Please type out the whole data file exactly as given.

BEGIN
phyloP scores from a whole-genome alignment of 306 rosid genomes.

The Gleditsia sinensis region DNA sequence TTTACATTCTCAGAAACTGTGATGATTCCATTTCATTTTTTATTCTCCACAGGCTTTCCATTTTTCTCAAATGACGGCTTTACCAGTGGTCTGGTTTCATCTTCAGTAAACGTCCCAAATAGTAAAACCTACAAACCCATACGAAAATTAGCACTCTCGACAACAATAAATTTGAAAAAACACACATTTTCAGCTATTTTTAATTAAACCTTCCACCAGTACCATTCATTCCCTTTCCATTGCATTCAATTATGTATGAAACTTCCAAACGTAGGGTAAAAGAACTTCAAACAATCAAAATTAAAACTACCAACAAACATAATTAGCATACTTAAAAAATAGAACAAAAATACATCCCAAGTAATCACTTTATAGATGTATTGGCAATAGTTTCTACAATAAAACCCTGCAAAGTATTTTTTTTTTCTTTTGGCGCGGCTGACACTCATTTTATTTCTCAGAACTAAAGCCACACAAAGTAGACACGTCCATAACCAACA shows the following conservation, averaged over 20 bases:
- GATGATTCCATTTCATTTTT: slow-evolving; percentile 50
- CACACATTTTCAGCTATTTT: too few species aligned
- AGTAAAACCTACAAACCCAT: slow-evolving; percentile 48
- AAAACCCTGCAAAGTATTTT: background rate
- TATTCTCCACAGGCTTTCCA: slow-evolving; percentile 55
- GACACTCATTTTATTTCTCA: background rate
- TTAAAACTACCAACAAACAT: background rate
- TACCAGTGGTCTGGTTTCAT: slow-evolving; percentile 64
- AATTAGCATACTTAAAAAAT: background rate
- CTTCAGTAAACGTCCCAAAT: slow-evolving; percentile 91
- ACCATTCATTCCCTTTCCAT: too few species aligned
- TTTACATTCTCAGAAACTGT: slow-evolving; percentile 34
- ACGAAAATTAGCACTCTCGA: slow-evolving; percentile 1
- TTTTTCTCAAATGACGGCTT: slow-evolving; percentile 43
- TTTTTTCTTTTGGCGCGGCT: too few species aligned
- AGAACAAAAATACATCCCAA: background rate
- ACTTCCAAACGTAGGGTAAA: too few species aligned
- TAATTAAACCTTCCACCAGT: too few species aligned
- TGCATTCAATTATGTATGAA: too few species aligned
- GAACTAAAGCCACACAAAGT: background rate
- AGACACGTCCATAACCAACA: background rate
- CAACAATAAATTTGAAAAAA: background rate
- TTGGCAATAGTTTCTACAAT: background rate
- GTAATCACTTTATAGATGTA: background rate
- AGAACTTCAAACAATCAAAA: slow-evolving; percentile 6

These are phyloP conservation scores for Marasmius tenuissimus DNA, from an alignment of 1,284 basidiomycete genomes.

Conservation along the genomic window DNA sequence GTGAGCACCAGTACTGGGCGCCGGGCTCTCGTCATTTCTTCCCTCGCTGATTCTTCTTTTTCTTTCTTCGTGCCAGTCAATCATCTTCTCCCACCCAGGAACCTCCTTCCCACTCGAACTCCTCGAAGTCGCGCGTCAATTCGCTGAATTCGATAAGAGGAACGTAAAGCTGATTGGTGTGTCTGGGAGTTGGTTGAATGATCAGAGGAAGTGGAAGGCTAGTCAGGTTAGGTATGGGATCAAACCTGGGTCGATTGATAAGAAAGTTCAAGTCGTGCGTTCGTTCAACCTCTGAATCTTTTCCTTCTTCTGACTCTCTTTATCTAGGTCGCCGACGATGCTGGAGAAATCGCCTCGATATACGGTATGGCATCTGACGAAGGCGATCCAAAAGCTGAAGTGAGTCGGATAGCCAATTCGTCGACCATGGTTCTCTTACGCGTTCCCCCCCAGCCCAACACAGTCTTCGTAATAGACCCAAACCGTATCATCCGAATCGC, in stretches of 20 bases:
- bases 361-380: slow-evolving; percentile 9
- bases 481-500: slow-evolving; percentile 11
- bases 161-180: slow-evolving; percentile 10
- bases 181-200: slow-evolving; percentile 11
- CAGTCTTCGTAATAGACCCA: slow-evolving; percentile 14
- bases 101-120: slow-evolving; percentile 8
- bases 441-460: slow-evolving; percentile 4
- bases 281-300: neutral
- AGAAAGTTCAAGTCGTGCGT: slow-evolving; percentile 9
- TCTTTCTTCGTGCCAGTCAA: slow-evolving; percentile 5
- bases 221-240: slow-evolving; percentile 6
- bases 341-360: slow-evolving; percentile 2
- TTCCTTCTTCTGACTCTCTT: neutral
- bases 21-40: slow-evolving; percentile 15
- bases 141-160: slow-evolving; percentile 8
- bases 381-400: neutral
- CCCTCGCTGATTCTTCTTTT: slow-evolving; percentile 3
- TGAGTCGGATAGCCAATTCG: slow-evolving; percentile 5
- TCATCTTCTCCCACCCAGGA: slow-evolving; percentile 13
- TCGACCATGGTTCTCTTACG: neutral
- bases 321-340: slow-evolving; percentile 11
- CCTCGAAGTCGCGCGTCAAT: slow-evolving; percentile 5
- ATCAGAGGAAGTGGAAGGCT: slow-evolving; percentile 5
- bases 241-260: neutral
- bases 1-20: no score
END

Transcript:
phyloP scores from a whole-genome alignment of 306 rosid genomes.

The Gleditsia sinensis region DNA sequence TTTACATTCTCAGAAACTGTGATGATTCCATTTCATTTTTTATTCTCCACAGGCTTTCCATTTTTCTCAAATGACGGCTTTACCAGTGGTCTGGTTTCATCTTCAGTAAACGTCCCAAATAGTAAAACCTACAAACCCATACGAAAATTAGCACTCTCGACAACAATAAATTTGAAAAAACACACATTTTCAGCTATTTTTAATTAAACCTTCCACCAGTACCATTCATTCCCTTTCCATTGCATTCAATTATGTATGAAACTTCCAAACGTAGGGTAAAAGAACTTCAAACAATCAAAATTAAAACTACCAACAAACATAATTAGCATACTTAAAAAATAGAACAAAAATACATCCCAAGTAATCACTTTATAGATGTATTGGCAATAGTTTCTACAATAAAACCCTGCAAAGTATTTTTTTTTTCTTTTGGCGCGGCTGACACTCATTTTATTTCTCAGAACTAAAGCCACACAAAGTAGACACGTCCATAACCAACA shows the following conservation, averaged over 20 bases:
- GATGATTCCATTTCATTTTT: slow-evolving; percentile 50
- CACACATTTTCAGCTATTTT: too few species aligned
- AGTAAAACCTACAAACCCAT: slow-evolving; percentile 48
- AAAACCCTGCAAAGTATTTT: background rate
- TATTCTCCACAGGCTTTCCA: slow-evolving; percentile 55
- GACACTCATTTTATTTCTCA: background rate
- TTAAAACTACCAACAAACAT: background rate
- TACCAGTGGTCTGGTTTCAT: slow-evolving; percentile 64
- AATTAGCATACTTAAAAAAT: background rate
- CTTCAGTAAACGTCCCAAAT: slow-evolving; percentile 91
- ACCATTCATTCCCTTTCCAT: too few species aligned
- TTTACATTCTCAGAAACTGT: slow-evolving; percentile 34
- ACGAAAATTAGCACTCTCGA: slow-evolving; percentile 1
- TTTTTCTCAAATGACGGCTT: slow-evolving; percentile 43
- TTTTTTCTTTTGGCGCGGCT: too few species aligned
- AGAACAAAAATACATCCCAA: background rate
- ACTTCCAAACGTAGGGTAAA: too few species aligned
- TAATTAAACCTTCCACCAGT: too few species aligned
- TGCATTCAATTATGTATGAA: too few species aligned
- GAACTAAAGCCACACAAAGT: background rate
- AGACACGTCCATAACCAACA: background rate
- CAACAATAAATTTGAAAAAA: background rate
- TTGGCAATAGTTTCTACAAT: background rate
- GTAATCACTTTATAGATGTA: background rate
- AGAACTTCAAACAATCAAAA: slow-evolving; percentile 6

These are phyloP conservation scores for Marasmius tenuissimus DNA, from an alignment of 1,284 basidiomycete genomes.

Conservation along the genomic window DNA sequence GTGAGCACCAGTACTGGGCGCCGGGCTCTCGTCATTTCTTCCCTCGCTGATTCTTCTTTTTCTTTCTTCGTGCCAGTCAATCATCTTCTCCCACCCAGGAACCTCCTTCCCACTCGAACTCCTCGAAGTCGCGCGTCAATTCGCTGAATTCGATAAGAGGAACGTAAAGCTGATTGGTGTGTCTGGGAGTTGGTTGAATGATCAGAGGAAGTGGAAGGCTAGTCAGGTTAGGTATGGGATCAAACCTGGGTCGATTGATAAGAAAGTTCAAGTCGTGCGTTCGTTCAACCTCTGAATCTTTTCCTTCTTCTGACTCTCTTTATCTAGGTCGCCGACGATGCTGGAGAAATCGCCTCGATATACGGTATGGCATCTGACGAAGGCGATCCAAAAGCTGAAGTGAGTCGGATAGCCAATTCGTCGACCATGGTTCTCTTACGCGTTCCCCCCCAGCCCAACACAGTCTTCGTAATAGACCCAAACCGTATCATCCGAATCGC, in stretches of 20 bases:
- bases 361-380: slow-evolving; percentile 9
- bases 481-500: slow-evolving; percentile 11
- bases 161-180: slow-evolving; percentile 10
- bases 181-200: slow-evolving; percentile 11
- CAGTCTTCGTAATAGACCCA: slow-evolving; percentile 14
- bases 101-120: slow-evolving; percentile 8
- bases 441-460: slow-evolving; percentile 4
- bases 281-300: neutral
- AGAAAGTTCAAGTCGTGCGT: slow-evolving; percentile 9
- TCTTTCTTCGTGCCAGTCAA: slow-evolving; percentile 5
- bases 221-240: slow-evolving; percentile 6
- bases 341-360: slow-evolving; percentile 2
- TTCCTTCTTCTGACTCTCTT: neutral
- bases 21-40: slow-evolving; percentile 15
- bases 141-160: slow-evolving; percentile 8
- bases 381-400: neutral
- CCCTCGCTGATTCTTCTTTT: slow-evolving; percentile 3
- TGAGTCGGATAGCCAATTCG: slow-evolving; percentile 5
- TCATCTTCTCCCACCCAGGA: slow-evolving; percentile 13
- TCGACCATGGTTCTCTTACG: neutral
- bases 321-340: slow-evolving; percentile 11
- CCTCGAAGTCGCGCGTCAAT: slow-evolving; percentile 5
- ATCAGAGGAAGTGGAAGGCT: slow-evolving; percentile 5
- bases 241-260: neutral
- bases 1-20: no score